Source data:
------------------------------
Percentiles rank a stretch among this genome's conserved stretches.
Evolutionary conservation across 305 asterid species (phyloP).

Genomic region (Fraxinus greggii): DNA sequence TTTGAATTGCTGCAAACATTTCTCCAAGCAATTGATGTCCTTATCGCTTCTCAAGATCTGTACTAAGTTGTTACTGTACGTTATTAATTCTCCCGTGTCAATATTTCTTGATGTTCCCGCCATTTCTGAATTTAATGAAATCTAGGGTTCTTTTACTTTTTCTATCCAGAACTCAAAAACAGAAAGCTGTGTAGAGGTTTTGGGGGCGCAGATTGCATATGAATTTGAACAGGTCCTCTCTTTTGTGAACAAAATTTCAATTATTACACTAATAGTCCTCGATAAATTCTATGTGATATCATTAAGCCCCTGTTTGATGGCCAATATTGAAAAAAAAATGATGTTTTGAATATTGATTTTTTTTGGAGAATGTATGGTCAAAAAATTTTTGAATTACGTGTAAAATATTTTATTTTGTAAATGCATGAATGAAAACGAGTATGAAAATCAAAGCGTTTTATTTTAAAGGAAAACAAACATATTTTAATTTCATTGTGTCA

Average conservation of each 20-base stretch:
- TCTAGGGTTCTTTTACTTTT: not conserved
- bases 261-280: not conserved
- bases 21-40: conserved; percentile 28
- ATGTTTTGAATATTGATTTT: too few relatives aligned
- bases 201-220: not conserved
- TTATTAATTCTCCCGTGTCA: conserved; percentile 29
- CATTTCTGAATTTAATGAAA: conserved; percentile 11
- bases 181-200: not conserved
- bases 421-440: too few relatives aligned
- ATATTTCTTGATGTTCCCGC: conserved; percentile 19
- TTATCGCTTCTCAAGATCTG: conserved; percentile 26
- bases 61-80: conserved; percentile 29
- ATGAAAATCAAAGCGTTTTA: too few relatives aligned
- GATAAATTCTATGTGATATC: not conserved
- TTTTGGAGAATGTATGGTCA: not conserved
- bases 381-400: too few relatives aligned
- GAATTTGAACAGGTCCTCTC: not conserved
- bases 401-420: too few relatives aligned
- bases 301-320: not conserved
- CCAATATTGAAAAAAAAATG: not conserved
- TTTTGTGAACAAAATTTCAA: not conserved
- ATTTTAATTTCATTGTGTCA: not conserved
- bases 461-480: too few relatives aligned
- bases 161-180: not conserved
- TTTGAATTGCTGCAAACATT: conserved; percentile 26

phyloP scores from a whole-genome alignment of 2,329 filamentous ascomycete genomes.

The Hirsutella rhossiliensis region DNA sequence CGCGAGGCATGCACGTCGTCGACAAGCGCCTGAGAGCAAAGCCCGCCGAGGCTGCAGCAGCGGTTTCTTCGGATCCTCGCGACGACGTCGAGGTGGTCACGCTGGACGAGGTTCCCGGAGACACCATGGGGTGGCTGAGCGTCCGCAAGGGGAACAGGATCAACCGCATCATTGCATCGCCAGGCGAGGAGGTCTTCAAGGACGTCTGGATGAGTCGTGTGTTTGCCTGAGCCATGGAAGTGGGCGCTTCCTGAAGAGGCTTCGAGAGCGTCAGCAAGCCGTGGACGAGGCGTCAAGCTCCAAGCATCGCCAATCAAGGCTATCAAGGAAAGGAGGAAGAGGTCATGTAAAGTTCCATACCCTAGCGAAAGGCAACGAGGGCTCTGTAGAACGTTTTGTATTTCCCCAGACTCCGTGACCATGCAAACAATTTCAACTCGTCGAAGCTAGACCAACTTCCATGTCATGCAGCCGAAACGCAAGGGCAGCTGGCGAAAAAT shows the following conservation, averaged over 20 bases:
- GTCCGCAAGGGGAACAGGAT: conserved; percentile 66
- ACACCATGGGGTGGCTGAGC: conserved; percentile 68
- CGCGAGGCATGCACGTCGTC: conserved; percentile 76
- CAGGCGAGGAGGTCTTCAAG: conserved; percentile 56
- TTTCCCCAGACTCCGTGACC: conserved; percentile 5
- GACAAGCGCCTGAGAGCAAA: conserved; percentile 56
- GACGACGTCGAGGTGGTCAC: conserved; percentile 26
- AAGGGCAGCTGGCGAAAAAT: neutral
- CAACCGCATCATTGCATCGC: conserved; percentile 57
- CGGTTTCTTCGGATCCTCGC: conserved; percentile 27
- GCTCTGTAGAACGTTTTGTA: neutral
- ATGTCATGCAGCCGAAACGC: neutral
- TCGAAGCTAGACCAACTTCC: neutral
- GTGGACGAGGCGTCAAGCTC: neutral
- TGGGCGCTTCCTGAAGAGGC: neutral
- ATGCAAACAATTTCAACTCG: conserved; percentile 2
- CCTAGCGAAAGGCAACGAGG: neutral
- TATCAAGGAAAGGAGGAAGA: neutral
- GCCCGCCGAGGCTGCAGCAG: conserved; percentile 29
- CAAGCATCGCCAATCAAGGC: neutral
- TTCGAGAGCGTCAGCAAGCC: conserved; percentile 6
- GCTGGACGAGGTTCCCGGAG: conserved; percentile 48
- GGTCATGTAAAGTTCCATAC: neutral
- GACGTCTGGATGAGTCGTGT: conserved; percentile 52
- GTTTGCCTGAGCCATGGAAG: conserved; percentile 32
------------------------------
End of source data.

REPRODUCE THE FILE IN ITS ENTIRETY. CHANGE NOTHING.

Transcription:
Percentiles rank a stretch among this genome's conserved stretches.
Evolutionary conservation across 305 asterid species (phyloP).

Genomic region (Fraxinus greggii): DNA sequence TTTGAATTGCTGCAAACATTTCTCCAAGCAATTGATGTCCTTATCGCTTCTCAAGATCTGTACTAAGTTGTTACTGTACGTTATTAATTCTCCCGTGTCAATATTTCTTGATGTTCCCGCCATTTCTGAATTTAATGAAATCTAGGGTTCTTTTACTTTTTCTATCCAGAACTCAAAAACAGAAAGCTGTGTAGAGGTTTTGGGGGCGCAGATTGCATATGAATTTGAACAGGTCCTCTCTTTTGTGAACAAAATTTCAATTATTACACTAATAGTCCTCGATAAATTCTATGTGATATCATTAAGCCCCTGTTTGATGGCCAATATTGAAAAAAAAATGATGTTTTGAATATTGATTTTTTTTGGAGAATGTATGGTCAAAAAATTTTTGAATTACGTGTAAAATATTTTATTTTGTAAATGCATGAATGAAAACGAGTATGAAAATCAAAGCGTTTTATTTTAAAGGAAAACAAACATATTTTAATTTCATTGTGTCA

Average conservation of each 20-base stretch:
- TCTAGGGTTCTTTTACTTTT: not conserved
- bases 261-280: not conserved
- bases 21-40: conserved; percentile 28
- ATGTTTTGAATATTGATTTT: too few relatives aligned
- bases 201-220: not conserved
- TTATTAATTCTCCCGTGTCA: conserved; percentile 29
- CATTTCTGAATTTAATGAAA: conserved; percentile 11
- bases 181-200: not conserved
- bases 421-440: too few relatives aligned
- ATATTTCTTGATGTTCCCGC: conserved; percentile 19
- TTATCGCTTCTCAAGATCTG: conserved; percentile 26
- bases 61-80: conserved; percentile 29
- ATGAAAATCAAAGCGTTTTA: too few relatives aligned
- GATAAATTCTATGTGATATC: not conserved
- TTTTGGAGAATGTATGGTCA: not conserved
- bases 381-400: too few relatives aligned
- GAATTTGAACAGGTCCTCTC: not conserved
- bases 401-420: too few relatives aligned
- bases 301-320: not conserved
- CCAATATTGAAAAAAAAATG: not conserved
- TTTTGTGAACAAAATTTCAA: not conserved
- ATTTTAATTTCATTGTGTCA: not conserved
- bases 461-480: too few relatives aligned
- bases 161-180: not conserved
- TTTGAATTGCTGCAAACATT: conserved; percentile 26

phyloP scores from a whole-genome alignment of 2,329 filamentous ascomycete genomes.

The Hirsutella rhossiliensis region DNA sequence CGCGAGGCATGCACGTCGTCGACAAGCGCCTGAGAGCAAAGCCCGCCGAGGCTGCAGCAGCGGTTTCTTCGGATCCTCGCGACGACGTCGAGGTGGTCACGCTGGACGAGGTTCCCGGAGACACCATGGGGTGGCTGAGCGTCCGCAAGGGGAACAGGATCAACCGCATCATTGCATCGCCAGGCGAGGAGGTCTTCAAGGACGTCTGGATGAGTCGTGTGTTTGCCTGAGCCATGGAAGTGGGCGCTTCCTGAAGAGGCTTCGAGAGCGTCAGCAAGCCGTGGACGAGGCGTCAAGCTCCAAGCATCGCCAATCAAGGCTATCAAGGAAAGGAGGAAGAGGTCATGTAAAGTTCCATACCCTAGCGAAAGGCAACGAGGGCTCTGTAGAACGTTTTGTATTTCCCCAGACTCCGTGACCATGCAAACAATTTCAACTCGTCGAAGCTAGACCAACTTCCATGTCATGCAGCCGAAACGCAAGGGCAGCTGGCGAAAAAT shows the following conservation, averaged over 20 bases:
- GTCCGCAAGGGGAACAGGAT: conserved; percentile 66
- ACACCATGGGGTGGCTGAGC: conserved; percentile 68
- CGCGAGGCATGCACGTCGTC: conserved; percentile 76
- CAGGCGAGGAGGTCTTCAAG: conserved; percentile 56
- TTTCCCCAGACTCCGTGACC: conserved; percentile 5
- GACAAGCGCCTGAGAGCAAA: conserved; percentile 56
- GACGACGTCGAGGTGGTCAC: conserved; percentile 26
- AAGGGCAGCTGGCGAAAAAT: neutral
- CAACCGCATCATTGCATCGC: conserved; percentile 57
- CGGTTTCTTCGGATCCTCGC: conserved; percentile 27
- GCTCTGTAGAACGTTTTGTA: neutral
- ATGTCATGCAGCCGAAACGC: neutral
- TCGAAGCTAGACCAACTTCC: neutral
- GTGGACGAGGCGTCAAGCTC: neutral
- TGGGCGCTTCCTGAAGAGGC: neutral
- ATGCAAACAATTTCAACTCG: conserved; percentile 2
- CCTAGCGAAAGGCAACGAGG: neutral
- TATCAAGGAAAGGAGGAAGA: neutral
- GCCCGCCGAGGCTGCAGCAG: conserved; percentile 29
- CAAGCATCGCCAATCAAGGC: neutral
- TTCGAGAGCGTCAGCAAGCC: conserved; percentile 6
- GCTGGACGAGGTTCCCGGAG: conserved; percentile 48
- GGTCATGTAAAGTTCCATAC: neutral
- GACGTCTGGATGAGTCGTGT: conserved; percentile 52
- GTTTGCCTGAGCCATGGAAG: conserved; percentile 32